The one complete exception from being able to carry are courtrooms. You can’t bring a firearm into a court room period. The first exception are courthouses. You can carry in a courthouse if you provide written notice to the sheriff though. [Thanks again Joat]

The second exception, which isn’t a complete exception at all, is the state capital. You can not carry there unless you submit a letter of notification beforehand. Once you submit a letter of notification you’re good to carry. Upon submission you are not given any additional permit or paperwork. Once the letter is submitted you’re good. It is wise however to make a copy of the said letter, take two copies in person to the capital, get one signed, and bring that letter with you whenever you carry at the capitol.

The third exception are daycare centers and K-12 schools (really two exceptions but they fit the same category). Like the capital you can bypass this exception if you are able to obtain written permission from the head of the institution [Thanks again Joat].

NFA Weapons

There isn’t much to say about NFA weapons for Minnesota but there are two major issues to note. First you can not own a suppressor in this state. Sorry it just isn’t happening. Likewise you can only obtain a machine gun if it’s also a C&R (curio and relic) weapon. If you jump through the NFA paperwork and pay the tax stamp you can obtain any other (as far as I know) NFA weapon such as a short barreled rifle or shotgun [I guess shotguns are a no-no].

Things That Make You Go Huh?

Of course as with any highly unregulated industry (according to the Brady Bunch and their ilk) there are also a slew of things that just make you go huh. Joat pointed out to me in #gunblogger_conspiracy this little law on the Minnesota books. It’s illegal to have both a firearm and night vision equipment in your possession at the same time. Why is this on the books? Who fucking knows.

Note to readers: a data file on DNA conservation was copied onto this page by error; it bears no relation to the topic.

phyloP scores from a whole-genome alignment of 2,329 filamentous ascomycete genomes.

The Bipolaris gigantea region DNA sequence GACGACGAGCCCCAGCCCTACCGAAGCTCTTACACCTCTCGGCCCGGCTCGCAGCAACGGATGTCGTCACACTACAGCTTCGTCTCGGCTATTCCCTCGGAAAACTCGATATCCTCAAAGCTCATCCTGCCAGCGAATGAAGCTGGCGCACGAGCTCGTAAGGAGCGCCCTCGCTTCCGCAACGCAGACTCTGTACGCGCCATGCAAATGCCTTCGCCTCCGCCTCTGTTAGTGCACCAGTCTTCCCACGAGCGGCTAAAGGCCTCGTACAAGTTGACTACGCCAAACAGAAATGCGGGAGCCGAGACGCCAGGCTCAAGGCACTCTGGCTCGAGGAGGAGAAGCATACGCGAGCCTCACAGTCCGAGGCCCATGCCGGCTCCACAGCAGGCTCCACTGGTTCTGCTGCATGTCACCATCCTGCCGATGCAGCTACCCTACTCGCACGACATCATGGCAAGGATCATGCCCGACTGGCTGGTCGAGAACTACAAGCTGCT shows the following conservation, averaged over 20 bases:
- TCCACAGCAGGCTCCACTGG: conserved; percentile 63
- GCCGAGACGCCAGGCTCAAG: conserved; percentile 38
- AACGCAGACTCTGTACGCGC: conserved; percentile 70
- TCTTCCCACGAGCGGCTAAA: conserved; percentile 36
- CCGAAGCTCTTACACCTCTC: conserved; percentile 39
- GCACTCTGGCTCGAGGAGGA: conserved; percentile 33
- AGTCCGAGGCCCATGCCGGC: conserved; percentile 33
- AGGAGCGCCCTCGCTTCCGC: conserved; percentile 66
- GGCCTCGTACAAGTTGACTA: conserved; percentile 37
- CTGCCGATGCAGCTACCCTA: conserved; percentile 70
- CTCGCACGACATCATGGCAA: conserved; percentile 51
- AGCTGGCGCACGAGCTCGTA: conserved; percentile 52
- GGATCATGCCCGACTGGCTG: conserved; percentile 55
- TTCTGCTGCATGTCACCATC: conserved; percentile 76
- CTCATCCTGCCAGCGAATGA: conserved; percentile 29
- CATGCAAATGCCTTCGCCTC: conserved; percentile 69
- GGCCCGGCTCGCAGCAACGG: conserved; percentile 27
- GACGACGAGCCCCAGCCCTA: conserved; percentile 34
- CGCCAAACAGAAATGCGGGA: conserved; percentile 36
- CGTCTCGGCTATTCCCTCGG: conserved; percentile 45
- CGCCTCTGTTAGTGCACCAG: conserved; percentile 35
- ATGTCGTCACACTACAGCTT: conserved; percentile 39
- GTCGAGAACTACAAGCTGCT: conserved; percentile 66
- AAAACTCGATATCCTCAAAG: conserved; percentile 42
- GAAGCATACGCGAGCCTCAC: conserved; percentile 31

Update 2010-04-20 14:43: Removed short barreled shotguns from the list of allowed NFA weapons in this state. Thanks Greg for pointing that out.

Update 2010-04-21 07:06: Made changes to the information based on Joat’s and Nate’s comment. I threw in a second under carry laws in regards to landlords not being able to post as well as the mechanism available to private property owners to notify they ban firearms. Also added the absurd night vision clause which was also provide to me by Joat.

Update 2010-04-26 07:18: Corrected the information regarding courthouses. Thanks again Joat.

Update 2010-04-26 20:26: Robert contacted me on Facebook and informed me that not all counties require you to pick up a permit to purchase at the Sheriff’s office. Likewise his county not only mails permits but their permits also include a plastic card. I updated the relevant section to reflect this.

10 thoughts on “Gun Laws in Minnesota”

  1. Actually burg, Short barreled shotguns are NOT legal in MN only short barreled rifles.

    1. It’s a good thing I put that big disclaimer at the beginning saying that I’m not a lawyer and none of this constitutes legal advice.

      Anyways it’s been corrected, thanks for pointing it out.

  2. All I do is criticize and drag other down. That’s what all us hacks that can’t make something of our own do. Excellent post btw.

  3. A few corrections, If you move you are required to notify the issuing sheriff, but you are only charged a fee if you want your card updated with your new address, the old card is still valid. The rule written in the law is the same for court houses as the capital buildings, carry is ok with notice to the sheriff in the case of a courthouse. You also forgot schools and daycare centers, you can’t carry in a k-12 school or day care center without getting written permission from the head of the institution. There also some exceptions for carrying without a permit but they are not very useful for most people.

    1. On the topic of carrying in a courthouse does that include the actual courtroom itself?

      1. The entire courthouse is a banned place without notice to the sheriff, court rooms should be good with the notice to the sheriff, but judges can make their own rules.

  4. Also, you do not need a permit to carry in your own home, on your own land, or directly from your home to place of business. And for renters, landlords can not prevent you from carrying or having guns on the property, even if it is in the lease.

  5. The signs don’t mean anything, there is no penalty for walking past one while armed. If you are asked to leave and don’t it is a simple trespass $25 fine I believe. And landlords can’t even require you to leave for carrying.

  6. Great post, question: isn’t there a law about carrying in establishments thats primary business is alcohol? I have also heard it’s illegal too if your bah is over .04?

    1. Minnesota has no prohibition against carry in establishments that gain the majority share of their profits from liquor. You can drink while carrying so long as your blood alcohol level remains below .04 (roughly one drink for most people).